'Fruitvale Station' takes Un Certain Regard Future Award
CANNES — Cambodian Rithy Panh’s autobiographical doc feature “The Missing Picture,” a highly personal account of the horrors of childhood lived under the Pol Pot regime, won the Un Certain Regard Prize at the Cannes Film Festival on Saturday.
“Picture” mixing recollections with the director’s quest for a photograph of human suffering during Panh’s childhood, which coincided with Pol Pot’s Khmer Rouge’s reign of terror, the director Unable to locate a photo, he fills the void with naïf clay figures of people at the time.
The top Un Certain Regard plaudit reps further recognition for “Picture.” Well-reviewed, the Films Distribution sold title has broken out to multiple territory sales at Cannes, including deals with the U.K. (New Wave) and Japan (Astair). A U.S. deal is in advanced negotiations.
In all the Un Certain Regard jury extended five awards, including an Un Certain Regard Future Award went to the Forest Whitaker produced “Fruitvale Station,” helmed by Ryan Coogler.
Released by The Weinstein Co. release Stateside, the fact-based drama “Fruitvale” completed a Sundance-Cannes double, winning at both fests, a feat achieved last year by “Beasts of the Southern Wild” which went on to further glory in the U.S. awards season. One large question is whether “Fruitvale” could in any way follow suit.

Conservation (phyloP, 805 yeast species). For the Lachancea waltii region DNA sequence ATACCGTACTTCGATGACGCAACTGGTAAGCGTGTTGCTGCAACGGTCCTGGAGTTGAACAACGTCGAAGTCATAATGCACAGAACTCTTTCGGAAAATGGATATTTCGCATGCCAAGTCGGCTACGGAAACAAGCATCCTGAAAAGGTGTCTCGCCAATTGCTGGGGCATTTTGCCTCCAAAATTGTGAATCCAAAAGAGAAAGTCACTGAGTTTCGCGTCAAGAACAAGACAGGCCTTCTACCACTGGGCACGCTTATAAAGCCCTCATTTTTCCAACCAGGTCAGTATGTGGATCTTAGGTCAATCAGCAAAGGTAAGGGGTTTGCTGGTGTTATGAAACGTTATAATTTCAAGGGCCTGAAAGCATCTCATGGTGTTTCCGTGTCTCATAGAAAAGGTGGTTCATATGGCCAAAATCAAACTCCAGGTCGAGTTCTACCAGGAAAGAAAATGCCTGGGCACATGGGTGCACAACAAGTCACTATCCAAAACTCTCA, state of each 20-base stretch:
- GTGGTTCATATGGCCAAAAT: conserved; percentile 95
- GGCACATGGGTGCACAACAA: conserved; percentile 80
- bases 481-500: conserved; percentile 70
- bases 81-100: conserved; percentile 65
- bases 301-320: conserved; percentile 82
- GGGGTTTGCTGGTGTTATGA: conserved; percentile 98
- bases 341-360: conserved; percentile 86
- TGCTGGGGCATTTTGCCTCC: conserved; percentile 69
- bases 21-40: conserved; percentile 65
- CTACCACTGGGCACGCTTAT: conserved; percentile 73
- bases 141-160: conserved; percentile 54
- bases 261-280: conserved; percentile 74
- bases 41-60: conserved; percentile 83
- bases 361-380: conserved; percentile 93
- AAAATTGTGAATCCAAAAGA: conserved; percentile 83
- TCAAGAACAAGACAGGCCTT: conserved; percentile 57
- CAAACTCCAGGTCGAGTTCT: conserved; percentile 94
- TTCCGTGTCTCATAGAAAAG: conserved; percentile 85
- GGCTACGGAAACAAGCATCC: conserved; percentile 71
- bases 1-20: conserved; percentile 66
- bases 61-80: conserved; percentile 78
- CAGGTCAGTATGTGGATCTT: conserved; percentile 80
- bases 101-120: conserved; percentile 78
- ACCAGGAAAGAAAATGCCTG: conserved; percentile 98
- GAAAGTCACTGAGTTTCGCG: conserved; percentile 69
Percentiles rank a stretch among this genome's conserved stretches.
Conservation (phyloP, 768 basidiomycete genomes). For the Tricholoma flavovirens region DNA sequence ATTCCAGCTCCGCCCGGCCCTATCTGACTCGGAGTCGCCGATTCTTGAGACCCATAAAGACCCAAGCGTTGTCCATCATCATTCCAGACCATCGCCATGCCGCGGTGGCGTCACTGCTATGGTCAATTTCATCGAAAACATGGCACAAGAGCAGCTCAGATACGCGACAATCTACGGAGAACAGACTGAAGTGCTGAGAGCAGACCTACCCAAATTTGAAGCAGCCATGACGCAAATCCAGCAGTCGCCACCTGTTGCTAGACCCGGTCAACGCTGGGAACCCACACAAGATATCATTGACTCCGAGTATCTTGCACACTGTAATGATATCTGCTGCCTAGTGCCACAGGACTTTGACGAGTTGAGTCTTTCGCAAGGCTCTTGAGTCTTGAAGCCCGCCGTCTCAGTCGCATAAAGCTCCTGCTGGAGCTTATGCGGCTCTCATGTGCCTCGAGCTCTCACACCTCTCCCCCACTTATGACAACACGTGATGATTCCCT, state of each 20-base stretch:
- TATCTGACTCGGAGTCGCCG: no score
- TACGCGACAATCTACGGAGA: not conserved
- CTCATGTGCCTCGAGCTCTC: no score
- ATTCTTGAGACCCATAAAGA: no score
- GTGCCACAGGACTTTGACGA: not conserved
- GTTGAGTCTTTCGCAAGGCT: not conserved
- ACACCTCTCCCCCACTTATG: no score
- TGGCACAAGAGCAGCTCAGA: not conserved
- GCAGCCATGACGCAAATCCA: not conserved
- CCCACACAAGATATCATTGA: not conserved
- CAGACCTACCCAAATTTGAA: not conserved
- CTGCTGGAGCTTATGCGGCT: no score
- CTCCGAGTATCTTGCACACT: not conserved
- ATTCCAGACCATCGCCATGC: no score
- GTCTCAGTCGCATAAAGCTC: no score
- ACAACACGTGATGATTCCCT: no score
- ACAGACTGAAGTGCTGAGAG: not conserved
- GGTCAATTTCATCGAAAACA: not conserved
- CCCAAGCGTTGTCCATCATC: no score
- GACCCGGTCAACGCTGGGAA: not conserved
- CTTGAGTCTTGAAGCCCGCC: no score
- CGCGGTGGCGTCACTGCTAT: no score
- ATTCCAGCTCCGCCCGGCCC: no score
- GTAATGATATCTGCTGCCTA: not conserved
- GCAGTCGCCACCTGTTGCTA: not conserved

Un Certain Regard’s wide prize spread was in recognition of the wealth of talent on display at this year’s section, said jury president, Danish film director Thomas Vinterberg.
The Match Factory-sold “Omar,” from Palestine’s Hany Abu-Assad, scooped the Un Certain Regard jury prize. A tale of friendship between three childhood friends, now young men, which is torn apart by the Palestine-Israeli conflict, “Omar” marks the latest film from the helmer of Golden Globe winner “Paradise Now.”
Directed by France’s Alain Guiraudie (“The King of Escape”), gay sexual thriller “Stranger by the Lake” took Best Direction.
A Strand Releasing U.S. buy at Cannes, “Stranger” is set at a secluded lakeside beach, a cruising locale for gay men. Part drama-thriller, part exploration of desire, it is produced by Sylvie Pialat and Benoit Quainon at Paris-based Les Films du Worso, which also backed Berlin Competition entry “La Religieuse.”
In one of the most applauded kudos of the night, a Certain Talent Award went to the ensemble cast of Diego Quemada-Diez’s “The Golden Cage”: Brandon Lopez, Rodolfo Dominguez, Karen Martinez and Carlos Chajon.
An immigration drama-thriller from Mexico-based Spaniard Quemada-Diez, a one-time Ken Loach camera assistant, “Golden Cage” tracks three Guatemalan teens’ nightmarish journey from their home country to the U.S. border, while steering clear of stereotypes or a feel-good finale.
Quemada-Diez’s feature debut is produced by two of Mexico’s most prominent young production houses: Edher Campos’ Machete Productions, the company behind Michael Rowe’s Cannes Camera d’Or winner “Leap Year,” and Inma Payan’s Animal de Luz, whose co-production credits include Adrian Caetano’s “Mala” and Beatriz Sanchis’ “Everyone is Dead.”
Cannes’ main competition prizes will be announced Sunday by a jury presided over by Steven Spielberg
Emilio Mayorga contributed to this article.